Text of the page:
A former faculty member who taught at UChicago from 1964-1973, Duckworth is a sculptor who formerly worked at Midway Studios and was commissioned to create this work by Julian Goldsmith, chairman of the geophysical sciences department. The piece was commissioned at a particularly exciting time for the geophysical sciences, as the first satellite views of the earth were available, and earth science and atmospheric science were being joined together as one field.

Given Duckworth’s interest in studying satellite images and topographical maps, she created the mural as an abstract depiction of weather patterns, land topography, and rock formations. It includes “glass-filled craters, white cylindrical tubes encasing lights on the ceiling, swirling “fin-like” wedges, and the large cinder cone shape of Mt. Fuji composed of concentric circles.” 

The artistic rendering of a variety of geophysical concepts demonstrates an adept combination of science and art, which is fittingly situated at the entrance of the University’s geophysical sciences building.

In the hustle and bustle of life on campus, it can be easy to miss some of these hidden gems, but UChicago’s interior artistic works demonstrate a commitment to appreciating art and beauty, and prove that art and other disciplines can go hand in hand.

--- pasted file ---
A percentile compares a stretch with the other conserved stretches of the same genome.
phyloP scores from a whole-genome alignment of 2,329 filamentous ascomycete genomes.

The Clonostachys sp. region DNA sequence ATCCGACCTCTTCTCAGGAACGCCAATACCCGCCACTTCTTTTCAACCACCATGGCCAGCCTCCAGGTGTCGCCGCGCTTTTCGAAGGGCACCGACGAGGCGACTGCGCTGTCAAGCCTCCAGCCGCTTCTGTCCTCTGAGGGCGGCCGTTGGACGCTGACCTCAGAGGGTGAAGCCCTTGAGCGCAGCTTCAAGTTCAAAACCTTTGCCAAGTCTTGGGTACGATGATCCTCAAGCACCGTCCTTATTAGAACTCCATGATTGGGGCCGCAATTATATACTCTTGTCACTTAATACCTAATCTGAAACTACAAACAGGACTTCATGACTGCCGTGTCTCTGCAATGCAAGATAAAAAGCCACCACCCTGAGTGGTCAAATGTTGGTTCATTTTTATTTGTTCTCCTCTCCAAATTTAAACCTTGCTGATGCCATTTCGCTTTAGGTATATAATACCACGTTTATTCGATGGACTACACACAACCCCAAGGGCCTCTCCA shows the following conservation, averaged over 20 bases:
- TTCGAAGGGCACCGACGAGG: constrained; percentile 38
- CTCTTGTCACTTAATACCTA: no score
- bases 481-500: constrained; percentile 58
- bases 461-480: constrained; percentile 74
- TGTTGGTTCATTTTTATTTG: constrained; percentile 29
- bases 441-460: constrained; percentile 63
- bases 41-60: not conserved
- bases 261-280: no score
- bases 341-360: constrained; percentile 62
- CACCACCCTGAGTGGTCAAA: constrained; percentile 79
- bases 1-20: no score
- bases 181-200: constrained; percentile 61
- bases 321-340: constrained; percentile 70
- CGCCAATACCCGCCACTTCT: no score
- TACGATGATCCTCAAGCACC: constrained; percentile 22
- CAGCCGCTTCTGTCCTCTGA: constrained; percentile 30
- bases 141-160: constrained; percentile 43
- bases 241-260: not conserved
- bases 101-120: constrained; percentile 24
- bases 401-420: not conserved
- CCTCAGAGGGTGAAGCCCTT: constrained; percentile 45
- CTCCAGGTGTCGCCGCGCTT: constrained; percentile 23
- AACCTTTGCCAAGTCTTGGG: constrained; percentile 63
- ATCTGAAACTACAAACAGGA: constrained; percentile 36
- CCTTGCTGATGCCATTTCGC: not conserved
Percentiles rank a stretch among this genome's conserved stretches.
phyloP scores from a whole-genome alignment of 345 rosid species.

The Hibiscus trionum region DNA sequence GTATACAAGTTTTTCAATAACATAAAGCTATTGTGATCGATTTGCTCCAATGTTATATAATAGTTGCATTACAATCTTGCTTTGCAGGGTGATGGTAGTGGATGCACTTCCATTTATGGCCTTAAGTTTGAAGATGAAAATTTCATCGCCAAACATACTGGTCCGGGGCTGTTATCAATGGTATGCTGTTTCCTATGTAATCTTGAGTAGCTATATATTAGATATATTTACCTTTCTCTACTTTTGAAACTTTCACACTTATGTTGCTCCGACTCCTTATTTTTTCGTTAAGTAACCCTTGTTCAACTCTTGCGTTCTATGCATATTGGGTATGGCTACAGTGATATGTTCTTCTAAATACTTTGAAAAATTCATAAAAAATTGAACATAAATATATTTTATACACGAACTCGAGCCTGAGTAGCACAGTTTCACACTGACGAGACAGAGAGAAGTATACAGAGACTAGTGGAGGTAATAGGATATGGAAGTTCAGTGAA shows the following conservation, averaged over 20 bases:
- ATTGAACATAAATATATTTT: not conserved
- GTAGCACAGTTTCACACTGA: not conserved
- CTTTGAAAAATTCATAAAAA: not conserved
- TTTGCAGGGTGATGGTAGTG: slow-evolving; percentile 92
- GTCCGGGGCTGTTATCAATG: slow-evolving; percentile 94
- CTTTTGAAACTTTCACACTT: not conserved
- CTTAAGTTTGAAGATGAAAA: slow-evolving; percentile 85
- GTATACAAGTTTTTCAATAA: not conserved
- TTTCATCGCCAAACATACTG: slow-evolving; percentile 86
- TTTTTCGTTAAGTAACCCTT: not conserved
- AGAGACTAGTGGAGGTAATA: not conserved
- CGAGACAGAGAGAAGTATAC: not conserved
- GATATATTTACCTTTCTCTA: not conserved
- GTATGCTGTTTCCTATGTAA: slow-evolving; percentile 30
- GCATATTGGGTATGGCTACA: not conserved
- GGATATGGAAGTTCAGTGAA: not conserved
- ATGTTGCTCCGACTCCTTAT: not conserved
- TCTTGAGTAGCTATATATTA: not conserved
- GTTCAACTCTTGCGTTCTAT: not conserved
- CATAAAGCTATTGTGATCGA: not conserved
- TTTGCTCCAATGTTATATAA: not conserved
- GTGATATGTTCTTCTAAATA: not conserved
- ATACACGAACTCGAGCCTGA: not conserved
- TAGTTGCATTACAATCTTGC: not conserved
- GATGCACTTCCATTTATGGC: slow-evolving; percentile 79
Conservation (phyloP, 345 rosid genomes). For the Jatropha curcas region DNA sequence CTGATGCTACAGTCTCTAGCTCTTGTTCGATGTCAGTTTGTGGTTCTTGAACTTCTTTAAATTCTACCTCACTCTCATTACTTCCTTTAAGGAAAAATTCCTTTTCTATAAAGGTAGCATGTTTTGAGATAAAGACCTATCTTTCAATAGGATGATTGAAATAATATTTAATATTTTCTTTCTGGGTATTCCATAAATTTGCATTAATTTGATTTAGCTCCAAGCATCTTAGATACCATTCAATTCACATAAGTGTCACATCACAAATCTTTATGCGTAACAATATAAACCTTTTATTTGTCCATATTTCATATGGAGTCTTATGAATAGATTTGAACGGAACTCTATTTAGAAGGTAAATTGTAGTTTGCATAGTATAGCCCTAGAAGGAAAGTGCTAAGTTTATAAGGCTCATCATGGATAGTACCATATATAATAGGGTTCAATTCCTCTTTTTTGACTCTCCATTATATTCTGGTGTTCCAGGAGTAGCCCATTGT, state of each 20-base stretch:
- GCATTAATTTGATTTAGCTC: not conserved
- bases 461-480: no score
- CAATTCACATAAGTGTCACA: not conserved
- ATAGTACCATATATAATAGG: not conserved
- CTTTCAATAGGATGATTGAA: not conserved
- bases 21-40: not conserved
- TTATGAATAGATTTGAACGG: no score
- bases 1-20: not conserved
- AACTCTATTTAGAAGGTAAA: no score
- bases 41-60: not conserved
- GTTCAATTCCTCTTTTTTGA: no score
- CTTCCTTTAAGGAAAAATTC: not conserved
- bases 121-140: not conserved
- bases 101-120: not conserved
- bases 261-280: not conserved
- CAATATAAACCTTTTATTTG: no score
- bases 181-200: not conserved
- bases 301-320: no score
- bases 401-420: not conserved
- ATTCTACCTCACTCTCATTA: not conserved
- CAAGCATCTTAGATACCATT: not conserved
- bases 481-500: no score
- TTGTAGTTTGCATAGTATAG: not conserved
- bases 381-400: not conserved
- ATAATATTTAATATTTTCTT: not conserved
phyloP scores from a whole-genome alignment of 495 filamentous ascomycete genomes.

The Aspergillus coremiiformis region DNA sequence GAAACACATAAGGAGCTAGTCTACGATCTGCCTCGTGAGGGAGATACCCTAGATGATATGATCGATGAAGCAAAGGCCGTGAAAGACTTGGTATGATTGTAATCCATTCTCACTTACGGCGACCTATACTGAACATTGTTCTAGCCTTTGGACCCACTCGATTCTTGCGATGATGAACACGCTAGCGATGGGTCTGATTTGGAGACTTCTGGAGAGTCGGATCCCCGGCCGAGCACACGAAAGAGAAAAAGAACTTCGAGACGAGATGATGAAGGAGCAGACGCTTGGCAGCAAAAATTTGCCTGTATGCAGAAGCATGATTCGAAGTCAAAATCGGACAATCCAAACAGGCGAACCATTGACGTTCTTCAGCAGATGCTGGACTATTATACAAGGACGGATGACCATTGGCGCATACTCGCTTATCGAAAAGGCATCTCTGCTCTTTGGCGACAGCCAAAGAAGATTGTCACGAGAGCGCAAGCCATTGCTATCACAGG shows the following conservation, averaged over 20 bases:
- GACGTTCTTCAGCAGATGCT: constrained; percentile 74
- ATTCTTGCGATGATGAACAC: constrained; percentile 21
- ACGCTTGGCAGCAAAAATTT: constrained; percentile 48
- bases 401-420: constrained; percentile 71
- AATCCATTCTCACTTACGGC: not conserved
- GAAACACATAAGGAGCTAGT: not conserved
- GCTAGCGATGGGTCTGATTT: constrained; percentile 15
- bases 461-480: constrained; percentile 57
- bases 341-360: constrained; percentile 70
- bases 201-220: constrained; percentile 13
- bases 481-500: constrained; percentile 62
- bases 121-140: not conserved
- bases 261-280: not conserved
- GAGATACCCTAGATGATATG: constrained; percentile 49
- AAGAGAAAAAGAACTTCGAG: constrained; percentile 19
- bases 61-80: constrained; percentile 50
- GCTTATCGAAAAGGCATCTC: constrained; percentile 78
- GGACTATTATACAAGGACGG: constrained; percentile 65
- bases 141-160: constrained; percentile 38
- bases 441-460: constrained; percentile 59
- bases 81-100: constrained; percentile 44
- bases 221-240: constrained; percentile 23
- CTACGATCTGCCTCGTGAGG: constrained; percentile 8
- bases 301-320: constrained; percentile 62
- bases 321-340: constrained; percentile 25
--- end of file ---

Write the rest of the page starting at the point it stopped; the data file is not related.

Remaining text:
Duckworth’s piece, for example, demonstrated that an inherently technical field like the geophysical sciences can be masterfully depicted and understood through art. These artistic works inspire intellectual curiosity towards the ways that art can collaborate with other fields to foster a continued desire to learn.

Steward, who is supported by the College Curricular Innovation Fund, provides support on a variety of projects to serve UChicago’s goal of involving students and faculty in artistic projects, such as the recent yearlong collective photography project, viewable on the Main Quad and across campus for much of the past school year, entitled “100 Views of Lake Michigan.”

Next year, she plans to create a new campus installation project entitled “Exemplary,” which she envisions as an artistic tribute to students in and recent alumni of the College who represent UChicago’s culture and “exemplify and amplify the glorious geekiness of us.” Steward also works with student interns who assist in the creative and administrative processes of these public art projects.

“Public art has a special way of speaking about what UChicago is,” Steward said. “It is an opportunity to reflect upon who we are as UChicago people and express particular aspects of our identity, inviting people to participate in and explore the intellectual and cultural life of the College.”

—This story was first published on the University of Chicago College website.